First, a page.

Claudio Abbado, ‘a loss to jazz’

Claudio Abbado, ‘a loss to jazz’


norman lebrecht

January 25, 2014

The Swiss violinist Etienne Abelin, a member of Abbado’s ensemble in Lucerne and Bologna, has been pondering why it was that musicians dropped everything in order to play in his handpicked orchestras. Here’s his offbeat assessment:

Some years ago, in Bologna, my friend the Belgian Jazz saxophonist and composer Fabrizio Cassol listened to a concert of the Orchestra Mozart with Abbado and was blown away. He told me afterwards: “You know, what you guys are doing is Jazz!”
It took me a while to understand what he meant. Now I agree: I think Claudio, in his Indian summer, was essentially a jazz artist. It was Claudio “The Risktaker” Abbado. He had the courage to want nothing, to be completely open to how things developed in making music with the orchestra. And then gently guide this process and let the many musical flowers evolving become a garden. Of course only after having internalized the score for so long and so profoundly that its flows, textures and emotional narratives became second nature. Then, in playing, a suggestion of a direction or expression could come from him, but very often also from groups or individuals in the orchestra. As a string group principal in Bologna, I could initiate going into a direction, with a certain expression. Open as he was, he would listen, understand, carry it on and then you could just let yourself be carried for a while, guided in what was essentially your own mini-story in the first place. So exhilharating. And on and on, throughout the piece. A constant give and take.
Ever wondered why all these great soloists and chamber musicians came to Lucerne and Bologna time and again to play so-called orchestra? Because actually we gathered for guided collective improvisations. Everybody’s creative and expressive capacities were in full demand, all the time. Not far in spirit from Dixieland, or Ornette Coleman. The world of Jazz lost one of its masters last Monday.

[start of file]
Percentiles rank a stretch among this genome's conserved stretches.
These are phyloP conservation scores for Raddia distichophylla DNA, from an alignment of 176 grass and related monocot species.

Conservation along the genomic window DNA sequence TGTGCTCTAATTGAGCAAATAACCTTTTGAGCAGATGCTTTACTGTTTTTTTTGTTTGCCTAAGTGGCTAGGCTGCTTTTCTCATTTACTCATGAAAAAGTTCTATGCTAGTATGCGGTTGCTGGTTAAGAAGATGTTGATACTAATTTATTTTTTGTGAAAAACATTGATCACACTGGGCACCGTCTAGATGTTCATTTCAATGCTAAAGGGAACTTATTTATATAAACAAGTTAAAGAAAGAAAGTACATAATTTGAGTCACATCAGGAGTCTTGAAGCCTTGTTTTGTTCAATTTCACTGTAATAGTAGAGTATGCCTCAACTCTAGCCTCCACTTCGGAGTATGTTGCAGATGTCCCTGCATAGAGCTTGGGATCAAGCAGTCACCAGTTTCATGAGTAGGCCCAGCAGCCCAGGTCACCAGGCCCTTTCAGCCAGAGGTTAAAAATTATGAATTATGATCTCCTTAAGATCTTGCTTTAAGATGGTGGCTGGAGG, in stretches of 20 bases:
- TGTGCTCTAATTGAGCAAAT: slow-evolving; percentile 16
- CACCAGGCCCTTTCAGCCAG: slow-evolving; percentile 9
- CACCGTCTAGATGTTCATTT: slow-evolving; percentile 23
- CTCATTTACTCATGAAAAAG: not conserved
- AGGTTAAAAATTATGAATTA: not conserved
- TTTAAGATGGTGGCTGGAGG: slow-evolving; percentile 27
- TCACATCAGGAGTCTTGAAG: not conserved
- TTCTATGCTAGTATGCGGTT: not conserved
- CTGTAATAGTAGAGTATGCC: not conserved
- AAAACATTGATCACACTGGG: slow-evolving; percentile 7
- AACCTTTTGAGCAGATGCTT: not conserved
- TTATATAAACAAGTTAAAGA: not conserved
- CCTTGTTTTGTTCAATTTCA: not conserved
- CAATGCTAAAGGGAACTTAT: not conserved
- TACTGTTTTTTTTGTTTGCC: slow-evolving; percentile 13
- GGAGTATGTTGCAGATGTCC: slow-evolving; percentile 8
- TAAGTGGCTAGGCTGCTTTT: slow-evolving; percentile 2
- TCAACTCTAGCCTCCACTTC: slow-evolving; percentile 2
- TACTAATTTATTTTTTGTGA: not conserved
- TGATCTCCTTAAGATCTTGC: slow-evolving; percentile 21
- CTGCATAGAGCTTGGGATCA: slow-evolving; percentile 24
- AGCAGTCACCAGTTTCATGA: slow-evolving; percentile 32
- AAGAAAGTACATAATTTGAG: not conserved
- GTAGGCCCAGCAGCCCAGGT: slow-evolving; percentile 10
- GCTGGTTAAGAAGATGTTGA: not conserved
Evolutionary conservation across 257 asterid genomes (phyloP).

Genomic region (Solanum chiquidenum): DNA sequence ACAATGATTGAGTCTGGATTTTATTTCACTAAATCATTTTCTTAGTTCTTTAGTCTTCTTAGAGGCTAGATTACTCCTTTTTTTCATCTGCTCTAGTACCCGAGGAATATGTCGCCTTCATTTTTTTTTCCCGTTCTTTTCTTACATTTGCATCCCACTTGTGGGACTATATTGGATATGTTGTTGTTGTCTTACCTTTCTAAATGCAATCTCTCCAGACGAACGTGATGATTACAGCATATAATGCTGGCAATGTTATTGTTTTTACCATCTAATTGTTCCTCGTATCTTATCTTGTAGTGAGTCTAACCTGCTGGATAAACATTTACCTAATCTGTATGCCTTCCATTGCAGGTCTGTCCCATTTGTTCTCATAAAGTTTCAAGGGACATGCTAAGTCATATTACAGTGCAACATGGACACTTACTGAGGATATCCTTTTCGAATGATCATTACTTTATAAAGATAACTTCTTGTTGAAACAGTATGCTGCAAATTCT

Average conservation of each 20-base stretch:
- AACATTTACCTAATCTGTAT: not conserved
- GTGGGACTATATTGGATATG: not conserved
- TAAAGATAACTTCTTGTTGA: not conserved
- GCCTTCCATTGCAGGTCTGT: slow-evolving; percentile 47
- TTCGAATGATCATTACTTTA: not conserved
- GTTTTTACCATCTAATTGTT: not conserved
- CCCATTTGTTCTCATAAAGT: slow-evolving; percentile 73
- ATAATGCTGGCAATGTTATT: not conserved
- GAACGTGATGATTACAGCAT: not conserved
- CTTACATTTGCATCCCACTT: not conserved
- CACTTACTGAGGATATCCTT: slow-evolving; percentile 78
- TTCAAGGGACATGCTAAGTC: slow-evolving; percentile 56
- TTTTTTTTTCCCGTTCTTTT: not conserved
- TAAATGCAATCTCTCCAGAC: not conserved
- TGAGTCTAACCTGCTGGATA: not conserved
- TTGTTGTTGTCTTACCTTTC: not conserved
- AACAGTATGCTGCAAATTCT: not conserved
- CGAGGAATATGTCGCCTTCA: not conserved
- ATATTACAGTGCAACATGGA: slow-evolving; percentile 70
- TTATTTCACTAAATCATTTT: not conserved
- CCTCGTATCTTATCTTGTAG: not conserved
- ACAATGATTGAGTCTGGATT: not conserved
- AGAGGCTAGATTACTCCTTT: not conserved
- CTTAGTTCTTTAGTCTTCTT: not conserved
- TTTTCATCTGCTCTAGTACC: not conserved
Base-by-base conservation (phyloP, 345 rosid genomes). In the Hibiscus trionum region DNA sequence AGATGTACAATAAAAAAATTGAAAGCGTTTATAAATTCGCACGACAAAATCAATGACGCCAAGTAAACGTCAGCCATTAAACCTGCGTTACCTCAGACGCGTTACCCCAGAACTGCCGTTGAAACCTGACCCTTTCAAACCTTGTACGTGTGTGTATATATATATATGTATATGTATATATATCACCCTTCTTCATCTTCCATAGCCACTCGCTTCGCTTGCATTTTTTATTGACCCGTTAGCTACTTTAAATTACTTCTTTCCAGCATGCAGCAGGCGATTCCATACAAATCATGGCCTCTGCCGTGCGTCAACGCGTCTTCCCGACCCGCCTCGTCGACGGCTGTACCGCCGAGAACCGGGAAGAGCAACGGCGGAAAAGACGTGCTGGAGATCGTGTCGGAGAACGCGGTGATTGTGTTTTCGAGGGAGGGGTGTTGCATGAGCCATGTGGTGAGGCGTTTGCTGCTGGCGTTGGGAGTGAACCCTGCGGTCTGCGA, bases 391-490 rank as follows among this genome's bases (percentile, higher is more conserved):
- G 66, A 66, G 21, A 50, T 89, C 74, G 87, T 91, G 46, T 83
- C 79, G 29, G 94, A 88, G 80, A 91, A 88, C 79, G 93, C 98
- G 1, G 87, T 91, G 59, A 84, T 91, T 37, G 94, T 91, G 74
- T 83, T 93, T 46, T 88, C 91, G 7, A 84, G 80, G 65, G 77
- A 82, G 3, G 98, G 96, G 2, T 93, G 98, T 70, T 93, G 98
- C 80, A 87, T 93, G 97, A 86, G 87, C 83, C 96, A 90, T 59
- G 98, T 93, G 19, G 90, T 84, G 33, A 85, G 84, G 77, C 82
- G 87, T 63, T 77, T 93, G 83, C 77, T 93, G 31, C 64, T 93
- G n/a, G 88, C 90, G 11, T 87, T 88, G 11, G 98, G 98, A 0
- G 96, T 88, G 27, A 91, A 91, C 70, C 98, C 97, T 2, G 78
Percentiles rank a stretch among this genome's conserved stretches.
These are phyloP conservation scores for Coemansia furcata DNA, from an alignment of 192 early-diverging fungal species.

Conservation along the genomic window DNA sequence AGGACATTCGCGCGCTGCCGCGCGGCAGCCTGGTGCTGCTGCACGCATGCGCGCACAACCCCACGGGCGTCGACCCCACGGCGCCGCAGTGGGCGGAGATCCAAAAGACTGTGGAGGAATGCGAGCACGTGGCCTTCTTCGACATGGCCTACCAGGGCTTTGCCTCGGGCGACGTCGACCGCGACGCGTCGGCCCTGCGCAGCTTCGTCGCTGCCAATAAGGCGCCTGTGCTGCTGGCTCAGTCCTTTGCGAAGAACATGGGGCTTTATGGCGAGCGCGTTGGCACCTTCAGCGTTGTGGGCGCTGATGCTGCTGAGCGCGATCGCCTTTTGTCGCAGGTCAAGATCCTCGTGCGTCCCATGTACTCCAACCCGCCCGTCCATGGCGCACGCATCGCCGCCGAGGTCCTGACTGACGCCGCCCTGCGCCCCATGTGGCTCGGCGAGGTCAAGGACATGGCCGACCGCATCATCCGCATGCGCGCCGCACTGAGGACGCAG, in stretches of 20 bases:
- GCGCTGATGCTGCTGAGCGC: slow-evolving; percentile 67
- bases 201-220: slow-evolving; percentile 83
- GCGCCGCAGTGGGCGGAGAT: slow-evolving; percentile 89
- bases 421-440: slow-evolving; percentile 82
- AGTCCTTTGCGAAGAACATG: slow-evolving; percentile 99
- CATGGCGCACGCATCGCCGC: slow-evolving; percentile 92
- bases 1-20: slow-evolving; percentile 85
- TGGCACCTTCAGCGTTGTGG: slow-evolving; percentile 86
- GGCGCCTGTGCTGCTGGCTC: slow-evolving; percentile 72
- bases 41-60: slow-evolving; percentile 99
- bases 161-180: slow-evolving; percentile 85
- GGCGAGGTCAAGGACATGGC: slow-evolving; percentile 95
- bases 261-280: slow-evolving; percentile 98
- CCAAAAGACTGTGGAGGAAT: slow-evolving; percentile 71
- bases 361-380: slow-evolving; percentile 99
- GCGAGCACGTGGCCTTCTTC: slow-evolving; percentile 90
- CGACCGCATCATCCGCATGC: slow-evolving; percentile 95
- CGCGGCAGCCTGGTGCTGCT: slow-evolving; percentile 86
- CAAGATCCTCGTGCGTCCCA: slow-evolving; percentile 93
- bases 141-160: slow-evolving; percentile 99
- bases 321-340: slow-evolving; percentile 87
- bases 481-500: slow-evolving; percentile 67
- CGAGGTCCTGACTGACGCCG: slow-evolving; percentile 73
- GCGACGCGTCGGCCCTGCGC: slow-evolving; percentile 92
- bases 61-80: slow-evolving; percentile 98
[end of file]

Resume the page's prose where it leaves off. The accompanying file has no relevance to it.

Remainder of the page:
abbado lucerne


  • ruben greenberg says:

    An absolutely wondrous performance. I wish I knew the names of the wind players. They played their hearts out for Claudio Abbado. Thank you.

  • Greg Bottini says:

    What a VERY interesting comment!

    My all-time favorite recordings of the Mozart piano concertos 20 and 21 are those of Abbado and Friedrich Gulda, who of course was very heavy into jazz (as well as the Viennese classics). The reason I like these records so much is the feeling that these guys are just going with each others’ moment-to-moment musical impulses, going with the flow of the music, to a degree I’ve never heard in a Mozart concerto performance. It’s a give-and-take, a total sensitivity to the musical happenings of the moment. And Gulda even improvises a bit!

    It’s jazz, I think…..and I think Mozart would have dug it…..

    Thanks, Etienne, for sharing your thoughts. I envy you your opportunity to play with this master.

  • Fascinating comment, but of course it’s not Jazz, merely classical music as it should be performed. The great shame is that a vast number of “classical” artists have not been exposed to such levels of artistry in performance, thus their terms of reference, their “bar”, is set lower! They don’t know what it is that they must strive for. The result is highly accomplished, polished mediocrity. The business is plagued by it!

    • Good analysis of the business, including education I may say. So true. Considering all the problematic aspects of the term and brand “classical music” I do think it makes sense to look at it from the outside at times. I was amazed that my Jazz musician friend called what he saw and heard “Jazz”, it was quite a surprise. I guess there are different concepts of what constitutes the essence of Jazz.

  • Very interesting for a number of reasons, Etienne. And what Derek Gleeson says. See, too, the West-Eastern Divan in concert (rehearsal) with Barenboim.

  • To further illustrate the point, see this performance of Bartok with ECYO from 1980. Look around YouTube and other recording of this work, you won’t find anything to compare.